# Euler-Lagrange Equations

1. Apr 13, 2010

### TheDoorsOfMe

What does it mean when it says "the integral of the Lagrange equation is stationary for the path followed by the particle"?

2. Apr 13, 2010

### TheDoorsOfMe

Is it just saying that the integral is a constant?

3. Apr 13, 2010

### MaceLee

I would assume it means that the action $$s = \int Ldt$$ is a stationary point (i.e. a min most likely as the action is minimised in real systems).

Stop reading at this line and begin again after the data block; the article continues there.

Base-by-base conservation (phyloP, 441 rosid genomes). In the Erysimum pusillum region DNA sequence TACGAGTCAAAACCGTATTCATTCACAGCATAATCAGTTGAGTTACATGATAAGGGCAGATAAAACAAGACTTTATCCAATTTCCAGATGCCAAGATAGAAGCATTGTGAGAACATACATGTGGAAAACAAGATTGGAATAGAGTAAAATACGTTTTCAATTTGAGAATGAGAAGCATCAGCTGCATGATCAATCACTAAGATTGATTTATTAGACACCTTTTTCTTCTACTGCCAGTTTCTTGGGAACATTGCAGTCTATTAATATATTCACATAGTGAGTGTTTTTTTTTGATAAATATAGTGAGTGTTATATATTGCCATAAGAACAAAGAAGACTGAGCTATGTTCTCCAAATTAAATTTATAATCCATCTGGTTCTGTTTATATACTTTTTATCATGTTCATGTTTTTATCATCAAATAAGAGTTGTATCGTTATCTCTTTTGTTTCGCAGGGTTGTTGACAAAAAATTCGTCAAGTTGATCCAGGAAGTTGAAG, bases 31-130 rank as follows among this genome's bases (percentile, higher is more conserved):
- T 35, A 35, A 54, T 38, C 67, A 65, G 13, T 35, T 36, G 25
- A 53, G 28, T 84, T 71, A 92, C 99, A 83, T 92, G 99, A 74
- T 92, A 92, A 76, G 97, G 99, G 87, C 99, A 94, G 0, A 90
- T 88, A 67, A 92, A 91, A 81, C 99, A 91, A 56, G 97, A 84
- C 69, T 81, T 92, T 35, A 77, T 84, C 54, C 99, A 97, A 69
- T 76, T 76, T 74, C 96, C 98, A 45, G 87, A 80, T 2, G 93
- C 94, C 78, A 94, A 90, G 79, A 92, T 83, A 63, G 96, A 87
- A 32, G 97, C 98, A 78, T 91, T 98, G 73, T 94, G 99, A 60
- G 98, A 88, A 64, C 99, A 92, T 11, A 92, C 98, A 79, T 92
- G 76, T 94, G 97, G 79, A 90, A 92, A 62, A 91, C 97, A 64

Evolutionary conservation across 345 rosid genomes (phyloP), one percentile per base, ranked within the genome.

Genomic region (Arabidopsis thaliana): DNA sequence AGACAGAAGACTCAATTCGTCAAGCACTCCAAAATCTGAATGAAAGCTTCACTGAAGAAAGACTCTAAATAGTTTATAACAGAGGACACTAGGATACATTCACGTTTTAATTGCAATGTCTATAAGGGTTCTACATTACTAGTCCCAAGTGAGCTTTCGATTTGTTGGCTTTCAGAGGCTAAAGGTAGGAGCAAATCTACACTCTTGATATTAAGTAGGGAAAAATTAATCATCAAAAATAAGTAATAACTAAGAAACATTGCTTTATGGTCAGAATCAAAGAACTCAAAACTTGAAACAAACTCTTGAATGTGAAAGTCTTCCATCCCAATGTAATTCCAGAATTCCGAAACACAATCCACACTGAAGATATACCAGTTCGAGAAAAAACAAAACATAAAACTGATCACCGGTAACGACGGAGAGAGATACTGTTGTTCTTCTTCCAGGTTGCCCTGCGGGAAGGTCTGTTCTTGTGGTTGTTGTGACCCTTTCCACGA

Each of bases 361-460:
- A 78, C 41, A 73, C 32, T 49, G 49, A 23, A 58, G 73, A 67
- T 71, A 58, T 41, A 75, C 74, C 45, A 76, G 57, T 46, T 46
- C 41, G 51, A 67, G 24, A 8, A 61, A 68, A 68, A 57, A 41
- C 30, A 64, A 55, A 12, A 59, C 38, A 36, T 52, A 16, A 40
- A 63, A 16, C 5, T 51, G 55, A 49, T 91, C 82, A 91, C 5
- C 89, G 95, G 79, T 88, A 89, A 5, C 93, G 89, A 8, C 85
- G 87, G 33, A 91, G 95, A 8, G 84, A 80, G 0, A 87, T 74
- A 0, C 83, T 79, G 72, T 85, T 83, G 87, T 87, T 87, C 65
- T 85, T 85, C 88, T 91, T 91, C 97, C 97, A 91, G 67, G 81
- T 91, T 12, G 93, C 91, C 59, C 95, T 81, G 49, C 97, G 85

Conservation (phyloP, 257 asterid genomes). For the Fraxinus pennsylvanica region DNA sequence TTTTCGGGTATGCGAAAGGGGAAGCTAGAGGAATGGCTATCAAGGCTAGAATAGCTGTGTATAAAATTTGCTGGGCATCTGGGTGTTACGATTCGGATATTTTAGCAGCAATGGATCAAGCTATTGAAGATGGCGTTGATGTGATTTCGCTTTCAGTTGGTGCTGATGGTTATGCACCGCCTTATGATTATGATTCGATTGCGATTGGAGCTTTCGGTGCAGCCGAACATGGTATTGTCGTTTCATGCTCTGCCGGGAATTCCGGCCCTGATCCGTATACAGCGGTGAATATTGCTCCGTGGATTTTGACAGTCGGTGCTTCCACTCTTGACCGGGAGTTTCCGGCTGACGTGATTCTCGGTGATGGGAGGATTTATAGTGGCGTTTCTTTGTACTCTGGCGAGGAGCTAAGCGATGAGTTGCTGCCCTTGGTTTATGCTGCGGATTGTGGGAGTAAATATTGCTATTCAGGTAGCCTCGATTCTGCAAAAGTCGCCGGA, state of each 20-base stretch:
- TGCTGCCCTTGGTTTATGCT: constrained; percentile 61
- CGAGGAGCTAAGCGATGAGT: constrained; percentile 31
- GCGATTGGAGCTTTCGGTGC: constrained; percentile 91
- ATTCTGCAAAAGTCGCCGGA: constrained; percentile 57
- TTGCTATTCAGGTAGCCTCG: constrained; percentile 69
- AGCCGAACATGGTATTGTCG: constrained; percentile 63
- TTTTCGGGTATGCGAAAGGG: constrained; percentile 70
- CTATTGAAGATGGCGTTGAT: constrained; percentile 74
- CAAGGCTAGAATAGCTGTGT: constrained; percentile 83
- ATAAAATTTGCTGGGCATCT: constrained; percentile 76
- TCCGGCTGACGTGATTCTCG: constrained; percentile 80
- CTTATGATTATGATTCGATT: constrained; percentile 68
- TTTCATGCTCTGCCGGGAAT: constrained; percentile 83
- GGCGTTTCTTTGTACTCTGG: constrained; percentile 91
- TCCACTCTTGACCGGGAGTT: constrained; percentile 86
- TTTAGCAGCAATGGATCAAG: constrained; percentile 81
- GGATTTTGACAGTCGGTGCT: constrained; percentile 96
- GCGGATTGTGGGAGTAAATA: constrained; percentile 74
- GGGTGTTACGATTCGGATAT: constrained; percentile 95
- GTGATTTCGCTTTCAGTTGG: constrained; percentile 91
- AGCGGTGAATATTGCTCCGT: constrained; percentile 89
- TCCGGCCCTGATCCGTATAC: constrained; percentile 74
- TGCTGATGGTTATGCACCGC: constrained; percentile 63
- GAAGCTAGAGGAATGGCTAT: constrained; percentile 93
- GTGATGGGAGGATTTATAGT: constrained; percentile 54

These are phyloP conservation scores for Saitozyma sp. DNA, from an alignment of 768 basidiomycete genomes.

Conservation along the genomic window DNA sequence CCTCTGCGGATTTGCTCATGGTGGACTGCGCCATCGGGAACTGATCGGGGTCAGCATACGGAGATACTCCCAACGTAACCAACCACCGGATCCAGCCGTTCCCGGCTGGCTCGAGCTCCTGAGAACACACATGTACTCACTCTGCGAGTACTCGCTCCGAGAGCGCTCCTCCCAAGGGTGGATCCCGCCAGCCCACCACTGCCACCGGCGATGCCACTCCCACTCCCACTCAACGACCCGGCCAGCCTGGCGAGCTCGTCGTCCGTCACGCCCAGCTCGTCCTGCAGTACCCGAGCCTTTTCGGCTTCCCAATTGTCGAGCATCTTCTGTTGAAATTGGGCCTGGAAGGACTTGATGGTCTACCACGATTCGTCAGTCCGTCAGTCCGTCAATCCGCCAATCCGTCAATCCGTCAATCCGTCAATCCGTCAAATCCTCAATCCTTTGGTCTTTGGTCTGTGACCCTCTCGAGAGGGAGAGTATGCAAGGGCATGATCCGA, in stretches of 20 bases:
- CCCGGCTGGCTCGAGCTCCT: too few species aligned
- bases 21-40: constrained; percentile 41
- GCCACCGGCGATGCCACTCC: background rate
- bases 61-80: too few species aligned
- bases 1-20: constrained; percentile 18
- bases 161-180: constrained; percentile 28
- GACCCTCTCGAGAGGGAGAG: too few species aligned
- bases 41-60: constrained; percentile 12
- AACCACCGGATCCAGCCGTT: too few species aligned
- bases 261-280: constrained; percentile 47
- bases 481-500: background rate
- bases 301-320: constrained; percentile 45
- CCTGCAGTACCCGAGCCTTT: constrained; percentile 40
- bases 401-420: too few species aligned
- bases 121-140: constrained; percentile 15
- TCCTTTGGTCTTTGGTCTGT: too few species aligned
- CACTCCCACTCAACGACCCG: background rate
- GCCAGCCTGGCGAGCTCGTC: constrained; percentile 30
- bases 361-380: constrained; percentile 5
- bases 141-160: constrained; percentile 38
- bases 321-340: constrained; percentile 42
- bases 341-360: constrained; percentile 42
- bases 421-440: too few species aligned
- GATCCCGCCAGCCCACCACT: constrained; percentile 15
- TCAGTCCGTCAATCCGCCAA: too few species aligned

You might want to wait for some confirmation however as I haven't studied Lagrangian mechanics in too much depth.

4. Apr 13, 2010

### Cyosis

A stationary point is a point where the derivative of a function is 0. To obtain the Euler-Lagrange equations we set the variation of the action to 0.